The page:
Among the many innovative audio editing techniques that came to life in recent years is – that’s right – text audio editing. A start-up called Descript has the technology to generate a text transcription from an audio file and let you make changes to it by editing text like you would do with a document in a word processor.
The way it works is the app uses machine learning to match audio samples with their text versions. A time code is assigned to each word so changes to the text are synchronized with the audio file. At the moment, the app is suitable for podcasters, journalists, and musicians. The idea is to give them the same ease of editing audio like they would have with text editing.
Descript founder Andrew Mason acknowledges the product is currently meant for simple tasks like transcribing and editing speech. But if technology like this already exists and gets refined further, we imagine audio software companies will be very interested in unveiling their own products based on it. Audio developers like iZotope and Apple’s Logic team are already including artificial intelligence and machine learning in audio recognition algorithms that analyze sound and generate relevant content like presets or drum tracks. It’s one of the current trends and a way forward for studio technology.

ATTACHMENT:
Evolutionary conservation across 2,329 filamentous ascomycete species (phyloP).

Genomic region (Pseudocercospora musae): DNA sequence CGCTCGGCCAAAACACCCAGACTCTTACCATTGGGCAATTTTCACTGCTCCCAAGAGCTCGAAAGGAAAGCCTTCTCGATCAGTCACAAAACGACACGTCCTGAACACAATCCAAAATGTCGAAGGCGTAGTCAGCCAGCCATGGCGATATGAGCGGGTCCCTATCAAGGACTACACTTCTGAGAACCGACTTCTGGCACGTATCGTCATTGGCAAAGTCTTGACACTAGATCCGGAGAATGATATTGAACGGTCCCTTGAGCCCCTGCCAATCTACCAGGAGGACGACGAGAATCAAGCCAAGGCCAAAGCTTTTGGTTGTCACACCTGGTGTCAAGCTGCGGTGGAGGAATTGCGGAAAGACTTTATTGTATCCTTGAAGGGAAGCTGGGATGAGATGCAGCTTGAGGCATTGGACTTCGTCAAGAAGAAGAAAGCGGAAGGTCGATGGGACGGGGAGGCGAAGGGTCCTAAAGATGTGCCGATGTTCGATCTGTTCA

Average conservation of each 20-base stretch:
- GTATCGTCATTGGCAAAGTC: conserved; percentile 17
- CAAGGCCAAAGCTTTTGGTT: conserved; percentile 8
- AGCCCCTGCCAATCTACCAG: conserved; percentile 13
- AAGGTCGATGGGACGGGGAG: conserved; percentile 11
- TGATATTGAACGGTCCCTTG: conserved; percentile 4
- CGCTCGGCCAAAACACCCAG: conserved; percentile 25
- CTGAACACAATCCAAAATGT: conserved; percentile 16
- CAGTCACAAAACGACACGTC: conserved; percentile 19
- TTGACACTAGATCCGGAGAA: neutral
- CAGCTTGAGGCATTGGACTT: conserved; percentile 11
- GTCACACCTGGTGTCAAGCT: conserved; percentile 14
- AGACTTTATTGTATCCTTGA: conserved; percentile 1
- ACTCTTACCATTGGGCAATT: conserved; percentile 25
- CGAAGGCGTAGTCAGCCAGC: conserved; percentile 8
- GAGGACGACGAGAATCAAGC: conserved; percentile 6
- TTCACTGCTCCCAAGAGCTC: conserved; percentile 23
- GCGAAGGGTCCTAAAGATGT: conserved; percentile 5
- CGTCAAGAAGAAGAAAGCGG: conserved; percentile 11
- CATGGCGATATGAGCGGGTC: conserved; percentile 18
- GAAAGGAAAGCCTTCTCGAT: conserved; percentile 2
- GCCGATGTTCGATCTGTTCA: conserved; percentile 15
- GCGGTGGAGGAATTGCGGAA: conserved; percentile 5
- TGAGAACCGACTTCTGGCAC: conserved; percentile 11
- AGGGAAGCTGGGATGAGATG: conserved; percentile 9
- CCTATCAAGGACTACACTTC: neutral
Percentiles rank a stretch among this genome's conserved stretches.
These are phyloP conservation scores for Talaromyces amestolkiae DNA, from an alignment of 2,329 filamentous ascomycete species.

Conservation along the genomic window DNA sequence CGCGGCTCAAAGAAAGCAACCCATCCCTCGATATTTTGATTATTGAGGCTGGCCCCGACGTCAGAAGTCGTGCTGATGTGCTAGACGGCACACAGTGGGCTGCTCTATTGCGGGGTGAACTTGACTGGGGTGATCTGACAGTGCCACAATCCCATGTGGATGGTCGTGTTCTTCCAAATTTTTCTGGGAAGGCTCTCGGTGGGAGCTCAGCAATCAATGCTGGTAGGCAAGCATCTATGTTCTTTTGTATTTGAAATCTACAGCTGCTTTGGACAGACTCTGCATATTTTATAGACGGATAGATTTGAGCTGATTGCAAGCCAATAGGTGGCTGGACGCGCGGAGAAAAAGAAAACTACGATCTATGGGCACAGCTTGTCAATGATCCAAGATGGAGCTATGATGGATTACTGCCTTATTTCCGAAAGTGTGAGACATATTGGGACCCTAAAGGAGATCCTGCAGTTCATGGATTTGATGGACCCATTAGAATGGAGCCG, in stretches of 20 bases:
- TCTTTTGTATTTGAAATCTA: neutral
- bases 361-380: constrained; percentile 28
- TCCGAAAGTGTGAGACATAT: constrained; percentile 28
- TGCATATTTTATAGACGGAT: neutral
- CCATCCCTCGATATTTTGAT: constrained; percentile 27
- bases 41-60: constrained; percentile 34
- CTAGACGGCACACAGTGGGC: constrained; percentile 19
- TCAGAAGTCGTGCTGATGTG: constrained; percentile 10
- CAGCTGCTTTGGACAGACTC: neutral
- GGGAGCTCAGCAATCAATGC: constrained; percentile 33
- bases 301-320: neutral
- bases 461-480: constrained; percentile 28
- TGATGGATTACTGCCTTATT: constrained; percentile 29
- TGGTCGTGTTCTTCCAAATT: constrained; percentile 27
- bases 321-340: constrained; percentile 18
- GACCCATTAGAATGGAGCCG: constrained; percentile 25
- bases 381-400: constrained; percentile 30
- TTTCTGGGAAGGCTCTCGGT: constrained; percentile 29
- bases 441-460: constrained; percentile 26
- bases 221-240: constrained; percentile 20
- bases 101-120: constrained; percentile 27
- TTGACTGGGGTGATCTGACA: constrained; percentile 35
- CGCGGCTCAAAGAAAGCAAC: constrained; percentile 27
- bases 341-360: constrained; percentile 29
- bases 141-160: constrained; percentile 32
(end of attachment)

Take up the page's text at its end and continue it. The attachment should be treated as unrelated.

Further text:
With its unusual and experimental nature, Descript is a somewhat expensive service. The standard version will cost $20 a month, while the free version doesn’t feature the text-to-audio tool and is meant as a transcription service. It’s the price paid for its ongoing research and development. The app is still of limited use to musicians, but it’s not the implementation that really matters, it’s the technology that drives it and the possibilities it opens. And text-to-audio editing is a genuinely interesting proposition…